Moral Relativism

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Status: Finished  |  Genre: Editorial and Opinion  |  House: Booksie Classic
According to my dictionary, 'relativism' is a philosophy, it is 'the philosophical doctrine that all criteria of judgment are relative to the individuals and situations involved.' Moral relativism is thus morality tailoring to your specification. 'What do you moralize?'

Submitted: May 07, 2007

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Submitted: May 07, 2007

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We live in an age of selective moralizing. It is as if the principal doctrine is there really is no right and no wrong. In Alfred Hitchcock's Rope, Brandon, the psychopathic killer, openly, and proudly, eclairs that he believed not in right and wrong but in a superior race of men who were so because of their intellect, a race of men who were entitled to kill less intelligent men. To Brandon the idea of right and wrong were for the stupid masses. The first time I read about 'no right and no wrong' I was eighteen and it was in a second hand bookstore, I was browsing through the philosophy section when I picked up a book called Upanishads and randomly I opened it. Instantly I was averted, and yet, I was very curious. It was the idea that some believed in such moral neutrality in a world where such horrific things take place that beguiled me rather than the idea itself. It is as if they were denying the existence of free will, of the multiple choices that one is presented with, and with the moral will, or lack thereof, to choose good from evil, or vice versa. Free will. It was as if they believed a choice was like a pattern pre destined, rather than, in a given context, an act of courage. Rather than say, this man who died for his brother was a kind man, it is as if they were saying, he simply possessed more stamina! I can't think of a more loathsome concept than of no right and wrong. It is a soulless concept, like a being devoid of character and only capable of sensory stimulus. Horrifyingly, we now live in an age that glorifies such an unemotional and mechanical nature.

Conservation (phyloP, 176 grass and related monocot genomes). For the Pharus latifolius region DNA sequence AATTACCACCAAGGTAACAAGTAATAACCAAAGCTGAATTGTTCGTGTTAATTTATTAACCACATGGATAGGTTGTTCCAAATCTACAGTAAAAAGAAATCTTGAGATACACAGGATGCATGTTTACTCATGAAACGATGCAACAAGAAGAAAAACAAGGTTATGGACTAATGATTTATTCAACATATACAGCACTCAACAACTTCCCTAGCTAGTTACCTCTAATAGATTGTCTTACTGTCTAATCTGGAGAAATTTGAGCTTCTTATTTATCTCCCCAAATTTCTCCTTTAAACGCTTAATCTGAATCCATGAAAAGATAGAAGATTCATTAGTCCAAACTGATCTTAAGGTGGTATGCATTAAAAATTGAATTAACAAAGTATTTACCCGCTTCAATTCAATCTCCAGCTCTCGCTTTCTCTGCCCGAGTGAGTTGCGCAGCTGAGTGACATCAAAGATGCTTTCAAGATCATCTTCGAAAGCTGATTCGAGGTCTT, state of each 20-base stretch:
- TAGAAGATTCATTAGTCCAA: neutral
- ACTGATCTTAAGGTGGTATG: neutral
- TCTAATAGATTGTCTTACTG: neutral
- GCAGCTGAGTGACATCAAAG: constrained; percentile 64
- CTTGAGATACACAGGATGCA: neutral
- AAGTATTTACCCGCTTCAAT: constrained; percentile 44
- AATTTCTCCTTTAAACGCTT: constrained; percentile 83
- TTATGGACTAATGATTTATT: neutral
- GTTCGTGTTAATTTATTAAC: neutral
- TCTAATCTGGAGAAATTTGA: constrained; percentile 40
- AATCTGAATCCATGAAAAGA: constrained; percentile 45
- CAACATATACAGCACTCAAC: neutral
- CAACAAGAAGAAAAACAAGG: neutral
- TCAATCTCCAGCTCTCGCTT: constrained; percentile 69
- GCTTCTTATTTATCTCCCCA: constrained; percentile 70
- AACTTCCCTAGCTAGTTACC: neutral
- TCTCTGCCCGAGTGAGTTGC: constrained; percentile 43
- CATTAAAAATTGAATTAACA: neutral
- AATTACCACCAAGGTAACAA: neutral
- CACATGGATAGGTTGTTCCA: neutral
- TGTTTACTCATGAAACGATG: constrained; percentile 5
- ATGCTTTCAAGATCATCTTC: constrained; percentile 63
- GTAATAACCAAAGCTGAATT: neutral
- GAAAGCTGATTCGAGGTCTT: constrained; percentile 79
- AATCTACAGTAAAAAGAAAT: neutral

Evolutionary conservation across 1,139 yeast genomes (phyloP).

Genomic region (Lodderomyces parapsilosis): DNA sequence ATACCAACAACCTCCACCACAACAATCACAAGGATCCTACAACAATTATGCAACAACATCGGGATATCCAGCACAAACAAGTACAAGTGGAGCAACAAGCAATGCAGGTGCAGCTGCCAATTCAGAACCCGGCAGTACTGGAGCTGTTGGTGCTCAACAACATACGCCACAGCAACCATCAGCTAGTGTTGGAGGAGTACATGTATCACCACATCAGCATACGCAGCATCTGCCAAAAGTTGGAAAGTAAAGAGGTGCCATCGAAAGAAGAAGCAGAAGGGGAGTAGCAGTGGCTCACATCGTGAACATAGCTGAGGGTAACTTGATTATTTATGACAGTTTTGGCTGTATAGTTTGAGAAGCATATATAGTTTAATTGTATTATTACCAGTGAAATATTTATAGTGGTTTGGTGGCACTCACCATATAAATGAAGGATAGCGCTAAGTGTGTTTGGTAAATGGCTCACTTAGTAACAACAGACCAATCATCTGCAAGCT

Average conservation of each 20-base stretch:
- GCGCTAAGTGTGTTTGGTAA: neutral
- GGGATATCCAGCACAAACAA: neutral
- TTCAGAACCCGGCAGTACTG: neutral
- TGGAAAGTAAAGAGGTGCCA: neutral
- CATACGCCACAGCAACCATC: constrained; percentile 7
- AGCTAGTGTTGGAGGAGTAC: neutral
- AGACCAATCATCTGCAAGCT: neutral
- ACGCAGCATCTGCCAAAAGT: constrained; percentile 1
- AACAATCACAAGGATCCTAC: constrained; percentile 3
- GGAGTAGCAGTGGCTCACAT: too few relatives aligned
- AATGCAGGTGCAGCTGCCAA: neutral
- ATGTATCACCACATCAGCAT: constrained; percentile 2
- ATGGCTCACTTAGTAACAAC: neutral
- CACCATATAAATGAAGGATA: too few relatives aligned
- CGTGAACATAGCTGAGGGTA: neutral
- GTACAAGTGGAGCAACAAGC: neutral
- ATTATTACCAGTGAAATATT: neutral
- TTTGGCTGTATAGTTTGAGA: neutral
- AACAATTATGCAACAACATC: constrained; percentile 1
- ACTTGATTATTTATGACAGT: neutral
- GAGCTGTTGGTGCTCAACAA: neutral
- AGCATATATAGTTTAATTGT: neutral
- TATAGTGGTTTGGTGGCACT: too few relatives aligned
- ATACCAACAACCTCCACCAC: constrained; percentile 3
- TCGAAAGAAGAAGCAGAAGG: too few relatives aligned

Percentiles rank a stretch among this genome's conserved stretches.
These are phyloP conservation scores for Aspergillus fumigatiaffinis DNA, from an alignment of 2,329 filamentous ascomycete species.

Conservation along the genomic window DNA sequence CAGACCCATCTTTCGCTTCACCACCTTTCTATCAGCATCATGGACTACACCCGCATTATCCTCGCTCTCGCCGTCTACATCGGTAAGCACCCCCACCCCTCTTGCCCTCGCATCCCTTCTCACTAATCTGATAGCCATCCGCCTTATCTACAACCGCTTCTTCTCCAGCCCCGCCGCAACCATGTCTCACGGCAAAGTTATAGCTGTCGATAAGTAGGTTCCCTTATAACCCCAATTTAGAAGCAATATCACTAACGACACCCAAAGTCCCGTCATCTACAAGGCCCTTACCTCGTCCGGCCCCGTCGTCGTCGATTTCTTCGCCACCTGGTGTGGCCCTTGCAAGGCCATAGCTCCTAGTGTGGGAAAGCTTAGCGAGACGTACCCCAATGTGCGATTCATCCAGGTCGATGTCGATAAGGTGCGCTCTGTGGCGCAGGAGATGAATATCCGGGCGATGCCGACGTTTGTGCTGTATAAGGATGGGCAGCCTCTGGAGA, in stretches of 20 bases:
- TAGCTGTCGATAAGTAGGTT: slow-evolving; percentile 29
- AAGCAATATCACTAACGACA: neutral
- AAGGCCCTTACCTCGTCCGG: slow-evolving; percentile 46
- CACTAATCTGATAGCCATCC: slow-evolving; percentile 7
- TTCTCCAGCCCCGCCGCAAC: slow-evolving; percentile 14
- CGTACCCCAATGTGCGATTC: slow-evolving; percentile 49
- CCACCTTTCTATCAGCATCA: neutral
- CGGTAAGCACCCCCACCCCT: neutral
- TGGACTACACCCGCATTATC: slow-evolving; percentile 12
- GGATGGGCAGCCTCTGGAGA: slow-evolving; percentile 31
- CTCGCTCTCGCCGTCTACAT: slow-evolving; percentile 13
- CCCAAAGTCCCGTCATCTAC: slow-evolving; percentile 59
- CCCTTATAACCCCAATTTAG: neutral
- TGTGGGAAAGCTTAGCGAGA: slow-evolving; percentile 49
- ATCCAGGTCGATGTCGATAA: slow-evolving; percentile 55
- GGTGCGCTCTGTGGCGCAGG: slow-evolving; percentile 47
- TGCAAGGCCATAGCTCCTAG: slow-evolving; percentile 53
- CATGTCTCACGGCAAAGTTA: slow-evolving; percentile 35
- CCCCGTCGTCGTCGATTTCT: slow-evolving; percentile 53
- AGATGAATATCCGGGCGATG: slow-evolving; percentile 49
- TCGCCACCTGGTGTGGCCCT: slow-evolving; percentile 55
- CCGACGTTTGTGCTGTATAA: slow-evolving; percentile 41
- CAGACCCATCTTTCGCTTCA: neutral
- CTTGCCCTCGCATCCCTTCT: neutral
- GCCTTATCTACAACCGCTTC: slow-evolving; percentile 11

The consumer goes into a department store and is presented with a series of choices. He or she can choose between a number of different makes of a given product. He or she can spend more or less, depending on what suits their budget. But when confronted with emotional issues, such as right from wrong, one can hardly say the choice is being made to tailor their budget. The choice is being made for something that can only be felt inside, which is not something one can measure or put a value on. Without the distinction between right and wrong though, all there really is to choose from is product A from product B.


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